Amy Katz

26 February 2022 at 3:39 pm

Thanks for a great web sight! It is also reassuring that the info is updated. We are coming from israel to do the C2C walk and are having a hard time finding a way from Manchester to St. Bees. If you have any thought or ideas, that would help a lot.

Andrew Bowden (Rambling Man editor)

28 February 2022 at 12:39 pm

Hi Amy
The easiest way to get to St Bees from Manchester is the train. During the daytime you can normally do it in two trains – either changing at Barrow-in-Furness or Lancaster. If you’re flying in to Manchester Airport then you get the train from there, or pick it up at the city’s main station, Manchester Piccadilly. Easiest thing to do is use the journey planner on National Rail Enquiries entering Manchester Airport or Manchester Piccadilly as the starting point, and St Bees as the destination. It’s not a quick journey, but the train ride round the Cumbrian coastline is quite lovely.

Amy Katz

6 March 2022 at 12:22 pm

Thanks, Andrew!


9 March 2022 at 8:30 pm

Hi Andrew. I’m starting to plan my walk after following your South Downs Way plan for my first LDW 2 years ago, which was brilliant! Just wondering if you’ve ever done the C2C the other way around, from Robin Hood Bay?
Thanks for all the super information and advice here. It was the first place I looked to when I started thinking of doing this. I’ll definitely be buying you a pint!

Andrew Bowden (Rambling Man editor)

10 March 2022 at 9:00 am

Hi Siobhan – I’m afraid I’ve never done the Coast to Coast East to West, although I can tell you one thing to expect if you did do it. Some years ago I met someone who walked the West Highland Way the “wrong way round” from North to South. He said he spent a huge amount of his time saying hello to people going the opposite direction! I suspect it would be the same on the Coast to Coast!

In some ways though, there’s a benefit to doing it East to West. You build up your stamina and are better placed to tackle the Lake District. Although Robin Hood’s Bay is arguably a better ending than St Bees.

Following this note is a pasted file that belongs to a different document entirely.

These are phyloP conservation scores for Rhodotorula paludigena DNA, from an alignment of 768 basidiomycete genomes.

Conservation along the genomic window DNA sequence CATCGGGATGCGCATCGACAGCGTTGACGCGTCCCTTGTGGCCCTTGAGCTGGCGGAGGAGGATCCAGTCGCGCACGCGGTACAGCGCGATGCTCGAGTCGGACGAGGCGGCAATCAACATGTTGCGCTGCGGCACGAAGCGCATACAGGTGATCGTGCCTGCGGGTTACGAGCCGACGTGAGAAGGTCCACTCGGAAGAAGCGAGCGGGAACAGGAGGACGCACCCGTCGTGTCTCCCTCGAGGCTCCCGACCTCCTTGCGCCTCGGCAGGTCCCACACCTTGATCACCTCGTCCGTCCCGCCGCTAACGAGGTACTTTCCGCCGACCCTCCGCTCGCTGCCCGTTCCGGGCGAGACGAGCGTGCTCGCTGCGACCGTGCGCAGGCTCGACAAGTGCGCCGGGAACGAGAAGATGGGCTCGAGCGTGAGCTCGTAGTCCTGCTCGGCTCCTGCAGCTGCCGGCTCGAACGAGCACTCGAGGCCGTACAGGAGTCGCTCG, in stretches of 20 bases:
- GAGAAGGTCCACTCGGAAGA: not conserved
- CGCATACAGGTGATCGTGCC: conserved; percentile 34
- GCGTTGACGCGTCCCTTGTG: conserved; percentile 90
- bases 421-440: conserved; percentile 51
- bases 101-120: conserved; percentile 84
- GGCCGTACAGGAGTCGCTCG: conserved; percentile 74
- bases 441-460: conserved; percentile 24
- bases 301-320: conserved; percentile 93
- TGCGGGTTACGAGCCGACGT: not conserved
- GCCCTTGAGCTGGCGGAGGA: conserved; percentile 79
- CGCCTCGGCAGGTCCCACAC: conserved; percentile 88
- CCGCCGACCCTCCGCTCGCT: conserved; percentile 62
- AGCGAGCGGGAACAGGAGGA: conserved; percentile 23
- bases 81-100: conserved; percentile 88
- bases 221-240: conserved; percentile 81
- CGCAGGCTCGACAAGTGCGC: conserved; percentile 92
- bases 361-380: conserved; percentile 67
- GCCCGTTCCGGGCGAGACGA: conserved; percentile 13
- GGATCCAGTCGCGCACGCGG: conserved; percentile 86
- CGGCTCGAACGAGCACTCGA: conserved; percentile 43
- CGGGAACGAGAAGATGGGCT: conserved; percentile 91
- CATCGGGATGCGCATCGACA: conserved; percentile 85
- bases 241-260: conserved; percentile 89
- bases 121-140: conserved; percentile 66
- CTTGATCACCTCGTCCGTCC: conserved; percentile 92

10 March 2022 at 12:39 pm

Thanks so much Andrew for that advice. I had to do SDW other way around because of staying with friends and lifts. But everyone was going the other way! So don’t want that again! Going to start at St Bees and take the 15 days. Hopefully that’ll help the legs over the fells. Thanks again for providing all this helpful information and advice.
All my best,

Mary-Louise Wilson

28 March 2022 at 1:31 pm

How much walking involves mud or water coming over the top of your shoe/boot? Do we need specialized foot wear (other than general hiking footwear) for the bogs or muddy parts? We will be walking in June. In the same vein, are rain pants widely recommended?

Andrew Bowden (Rambling Man editor)

28 March 2022 at 1:41 pm

Hello Mary-Louise – I’d always recommend having waterproof trousers with you. It can be very wet in the Lake District, even in June. You should be fine with normal hiking boots, but depending on the weather, it may be muddy and boggy in parts so you may wish to consider having a pair of gaiters with you. It will depend on the weather. There’s a good chance it will be shorts and t-shirts weather, but you never know.


20 May 2022 at 3:12 am

Hi Andrew
Can you suggest best way to get to st bees from London
Cheers Carol

Andrew Bowden (Rambling Man editor)

20 May 2022 at 8:56 am

Hi Carol – definitely by train. That’s what we did when we walked it – we lived in London at the time. Get the train from London Euston and then change to the Cumbrian Coast Line. If you look at the National Rail Enquires website it will show you a route, likely changing at Carlisle or Lancaster. Takes about five hours, but the journey along the coast of Cumbria is lovely.

Francis Moore

1 August 2022 at 9:46 pm

Hi Sir,

My train up to St Bees is tomorrow morning. I am both prepared and anxious (!)

Wish me luck and safe travels


6 December 2022 at 2:17 pm

Hi Andrew, I have never done a multi-day walking trail before and looking for some advice.
Any thoughts on minimum fitness levels/requirements (any trial runs I can do at home?)
Additionally, how safe is it to complete as a solo traveller? Both in terms of accidents and general people safety?
I really appreciate your time in answering!

Andrew Bowden (Rambling Man editor)

13 December 2022 at 2:48 pm

Hello Alanah. Fitnesswise, you’ll need to be able to do walk say 15 miles in a day. If you’re able to do that, then that’s most of the battle won. Obviously there’s a thing of needing to do it for multiple days, but your body should hopefully adapt.

Safety in terms of being a solo traveller – that’s a common question and one I wrote about a few years ago. I’ve done many walks by myself without trouble, and my other half has to, even doing the Dales Way whilst pregnant.